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Sandra Bullock Is Glad Hollywood ‘Got a Spanking’ Over Gender Pay Gap

Sandra Bullock
Peter Hapak for TIME Sandra Bullock appears in the Oct. 23, 2015, issue of TIME

The Our Brand Is Crisis star says the Sony hack was a blessing in disguise

Sandra Bullock is one of the most bankable actors in Hollywood. The Oscar winner’s films have grossed nearly $5 billion at the box office (more than her Gravity star George Clooney). And yet, she struggled in recent years to find challenging scripts that didn’t ask her to don another spacesuit or play one more thorny-on-the-outside-but-goofy-on-the-inside singleton. So she asked her agent to start sending her parts written for men.

“I thought of it a couple years ago before I did The Heat, when I was looking for comedies,” Bullock told TIME during a recent interview at the Four Seasons in Beverly Hills. “I said, ‘I want to do what Jim Carrey’s doing.’ I was looking for something he didn’t want.”

Consider that sentence: despite being one of the most bankable actresses in the world, Bullock wanted to scoop up the crumbs from Carrey’s banquet table. Imagine the parts women merely nominated for Oscars must be offered.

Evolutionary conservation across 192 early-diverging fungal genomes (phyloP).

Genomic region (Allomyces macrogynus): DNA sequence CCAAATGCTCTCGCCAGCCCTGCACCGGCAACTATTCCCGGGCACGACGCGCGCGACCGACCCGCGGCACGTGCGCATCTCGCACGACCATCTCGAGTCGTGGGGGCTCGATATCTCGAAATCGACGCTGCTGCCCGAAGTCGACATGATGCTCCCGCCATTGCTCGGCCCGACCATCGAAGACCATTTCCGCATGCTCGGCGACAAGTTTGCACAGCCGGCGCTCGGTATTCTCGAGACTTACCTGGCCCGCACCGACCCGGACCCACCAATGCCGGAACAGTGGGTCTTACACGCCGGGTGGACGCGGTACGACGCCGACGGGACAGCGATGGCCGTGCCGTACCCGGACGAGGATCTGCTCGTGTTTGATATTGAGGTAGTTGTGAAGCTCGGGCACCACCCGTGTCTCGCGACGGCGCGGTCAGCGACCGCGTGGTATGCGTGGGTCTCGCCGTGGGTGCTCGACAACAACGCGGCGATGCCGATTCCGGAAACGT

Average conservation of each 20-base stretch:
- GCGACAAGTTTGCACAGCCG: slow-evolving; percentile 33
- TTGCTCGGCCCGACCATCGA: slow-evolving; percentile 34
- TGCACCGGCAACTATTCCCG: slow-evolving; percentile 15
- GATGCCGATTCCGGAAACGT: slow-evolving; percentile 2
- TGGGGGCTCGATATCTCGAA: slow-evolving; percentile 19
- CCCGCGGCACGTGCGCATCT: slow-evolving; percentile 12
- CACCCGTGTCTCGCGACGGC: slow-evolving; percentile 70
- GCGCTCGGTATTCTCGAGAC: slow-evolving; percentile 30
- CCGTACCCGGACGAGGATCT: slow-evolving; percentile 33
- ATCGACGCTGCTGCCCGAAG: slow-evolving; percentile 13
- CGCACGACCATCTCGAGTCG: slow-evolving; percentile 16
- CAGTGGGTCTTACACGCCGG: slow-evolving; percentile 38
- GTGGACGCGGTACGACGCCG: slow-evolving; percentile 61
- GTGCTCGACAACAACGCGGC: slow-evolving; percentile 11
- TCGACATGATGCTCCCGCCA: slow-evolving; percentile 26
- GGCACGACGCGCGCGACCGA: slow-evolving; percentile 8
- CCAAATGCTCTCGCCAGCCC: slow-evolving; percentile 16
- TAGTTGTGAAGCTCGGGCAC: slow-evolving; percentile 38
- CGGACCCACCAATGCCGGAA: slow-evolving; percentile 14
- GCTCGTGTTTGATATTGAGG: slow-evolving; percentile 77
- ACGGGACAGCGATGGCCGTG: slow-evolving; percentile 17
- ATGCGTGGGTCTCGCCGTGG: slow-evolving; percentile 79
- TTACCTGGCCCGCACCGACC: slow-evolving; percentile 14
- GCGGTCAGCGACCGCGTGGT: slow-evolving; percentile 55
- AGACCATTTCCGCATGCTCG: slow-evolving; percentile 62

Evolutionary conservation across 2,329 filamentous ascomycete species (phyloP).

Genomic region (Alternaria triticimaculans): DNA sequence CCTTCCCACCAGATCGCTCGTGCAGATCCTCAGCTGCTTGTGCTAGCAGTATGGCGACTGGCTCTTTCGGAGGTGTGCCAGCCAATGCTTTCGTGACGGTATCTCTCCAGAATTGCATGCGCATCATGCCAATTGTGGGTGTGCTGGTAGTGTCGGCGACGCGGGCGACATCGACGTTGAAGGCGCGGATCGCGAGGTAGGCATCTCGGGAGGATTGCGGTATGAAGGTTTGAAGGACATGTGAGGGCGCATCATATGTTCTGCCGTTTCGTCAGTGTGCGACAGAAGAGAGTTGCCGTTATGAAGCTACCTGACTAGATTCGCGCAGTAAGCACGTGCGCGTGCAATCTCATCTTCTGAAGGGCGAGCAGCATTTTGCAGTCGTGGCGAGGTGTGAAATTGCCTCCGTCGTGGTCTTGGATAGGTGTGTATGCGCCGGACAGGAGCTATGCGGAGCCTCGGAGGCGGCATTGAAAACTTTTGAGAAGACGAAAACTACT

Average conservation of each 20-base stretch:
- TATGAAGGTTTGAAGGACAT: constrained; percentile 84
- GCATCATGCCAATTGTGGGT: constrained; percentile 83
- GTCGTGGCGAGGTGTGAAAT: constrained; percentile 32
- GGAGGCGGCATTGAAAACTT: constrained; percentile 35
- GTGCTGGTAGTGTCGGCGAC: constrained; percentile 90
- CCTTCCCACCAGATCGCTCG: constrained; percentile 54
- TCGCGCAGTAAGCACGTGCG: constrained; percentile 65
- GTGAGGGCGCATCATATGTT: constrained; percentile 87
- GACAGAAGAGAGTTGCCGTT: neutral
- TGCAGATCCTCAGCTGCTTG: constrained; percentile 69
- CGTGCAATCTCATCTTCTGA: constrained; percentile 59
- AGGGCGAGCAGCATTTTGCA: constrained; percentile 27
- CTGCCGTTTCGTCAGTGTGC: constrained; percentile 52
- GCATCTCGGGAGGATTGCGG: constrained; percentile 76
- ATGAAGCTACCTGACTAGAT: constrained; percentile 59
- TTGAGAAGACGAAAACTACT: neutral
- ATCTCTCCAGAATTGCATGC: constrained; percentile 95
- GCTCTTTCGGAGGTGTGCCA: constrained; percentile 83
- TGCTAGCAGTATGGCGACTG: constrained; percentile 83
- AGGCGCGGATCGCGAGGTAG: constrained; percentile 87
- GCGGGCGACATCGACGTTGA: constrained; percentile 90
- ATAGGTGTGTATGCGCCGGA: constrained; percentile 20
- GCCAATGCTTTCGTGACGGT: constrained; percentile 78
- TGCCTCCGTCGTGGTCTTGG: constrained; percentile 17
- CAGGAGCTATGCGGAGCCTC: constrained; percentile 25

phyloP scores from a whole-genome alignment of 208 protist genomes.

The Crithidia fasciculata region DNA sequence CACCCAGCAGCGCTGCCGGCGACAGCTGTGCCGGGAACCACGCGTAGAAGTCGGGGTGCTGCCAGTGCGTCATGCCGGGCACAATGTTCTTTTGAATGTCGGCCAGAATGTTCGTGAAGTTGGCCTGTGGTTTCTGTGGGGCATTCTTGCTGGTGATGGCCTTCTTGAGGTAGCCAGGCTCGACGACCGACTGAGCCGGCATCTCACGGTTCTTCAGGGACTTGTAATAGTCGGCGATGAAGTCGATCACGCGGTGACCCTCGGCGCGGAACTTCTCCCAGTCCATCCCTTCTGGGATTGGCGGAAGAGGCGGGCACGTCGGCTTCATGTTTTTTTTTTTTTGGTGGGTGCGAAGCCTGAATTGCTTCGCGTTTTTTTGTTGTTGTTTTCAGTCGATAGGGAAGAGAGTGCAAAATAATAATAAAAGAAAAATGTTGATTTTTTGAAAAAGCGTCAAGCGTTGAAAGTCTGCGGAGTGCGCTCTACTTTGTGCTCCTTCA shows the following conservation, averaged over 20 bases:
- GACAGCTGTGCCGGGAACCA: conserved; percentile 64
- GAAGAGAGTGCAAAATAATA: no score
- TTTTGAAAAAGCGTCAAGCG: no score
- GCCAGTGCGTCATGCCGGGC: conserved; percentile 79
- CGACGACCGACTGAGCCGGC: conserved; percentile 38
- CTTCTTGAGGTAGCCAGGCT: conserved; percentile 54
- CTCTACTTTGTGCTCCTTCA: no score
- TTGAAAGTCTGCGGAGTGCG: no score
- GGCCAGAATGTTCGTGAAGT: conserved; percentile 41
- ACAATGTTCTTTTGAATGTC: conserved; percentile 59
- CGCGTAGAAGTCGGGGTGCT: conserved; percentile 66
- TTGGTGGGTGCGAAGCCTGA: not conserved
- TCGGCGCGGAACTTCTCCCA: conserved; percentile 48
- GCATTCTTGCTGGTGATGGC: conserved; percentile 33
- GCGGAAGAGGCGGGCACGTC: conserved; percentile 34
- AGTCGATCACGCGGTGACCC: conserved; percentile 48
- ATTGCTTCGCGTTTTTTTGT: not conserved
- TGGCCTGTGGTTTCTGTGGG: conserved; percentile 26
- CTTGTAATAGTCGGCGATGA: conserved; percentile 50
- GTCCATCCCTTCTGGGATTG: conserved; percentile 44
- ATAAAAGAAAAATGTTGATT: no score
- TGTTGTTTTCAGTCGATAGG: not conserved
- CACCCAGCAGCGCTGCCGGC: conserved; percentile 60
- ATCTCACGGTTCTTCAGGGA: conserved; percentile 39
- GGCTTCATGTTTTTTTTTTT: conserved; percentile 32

But Bullock employed her flip-the-script scheme to land the role of a ruthless political consultant in Our Brand Is Crisis — a part to which one of the film’s producers, George Clooney, was once attached. Indeed, Bullock is optimistic about the battle against sexism in Hollywood overall. She believes the Sony hack, for example, was a blessing in disguise. Some of the leaked emails revealed that actresses in Hollywood were not being paid as much as their male co-stars even if their roles in the film were equal in size and star power. She thinks the emails going public have made them impossible to ignore.

“Thank goodness Hollywood got a spanking,” she says. “It’s hard because why should I complain? Very few people get to do what we get to do. I know as a woman in the business, the likelihood of me still working at my age was almost impossible, and yet here I am.”

“Other women felt exactly the same way,” she adds. “And we felt shame because of it. Now something has shifted. All the women started bonding and going, ‘Wow, why don’t you get this? You did an amazing job. Why aren’t you getting part of the merchandising?’ We came together, shared this information and supported each other.”

Read the full story about Bullock and the other actresses hunting down Hollywood’s best roles—the ones written for men — here.

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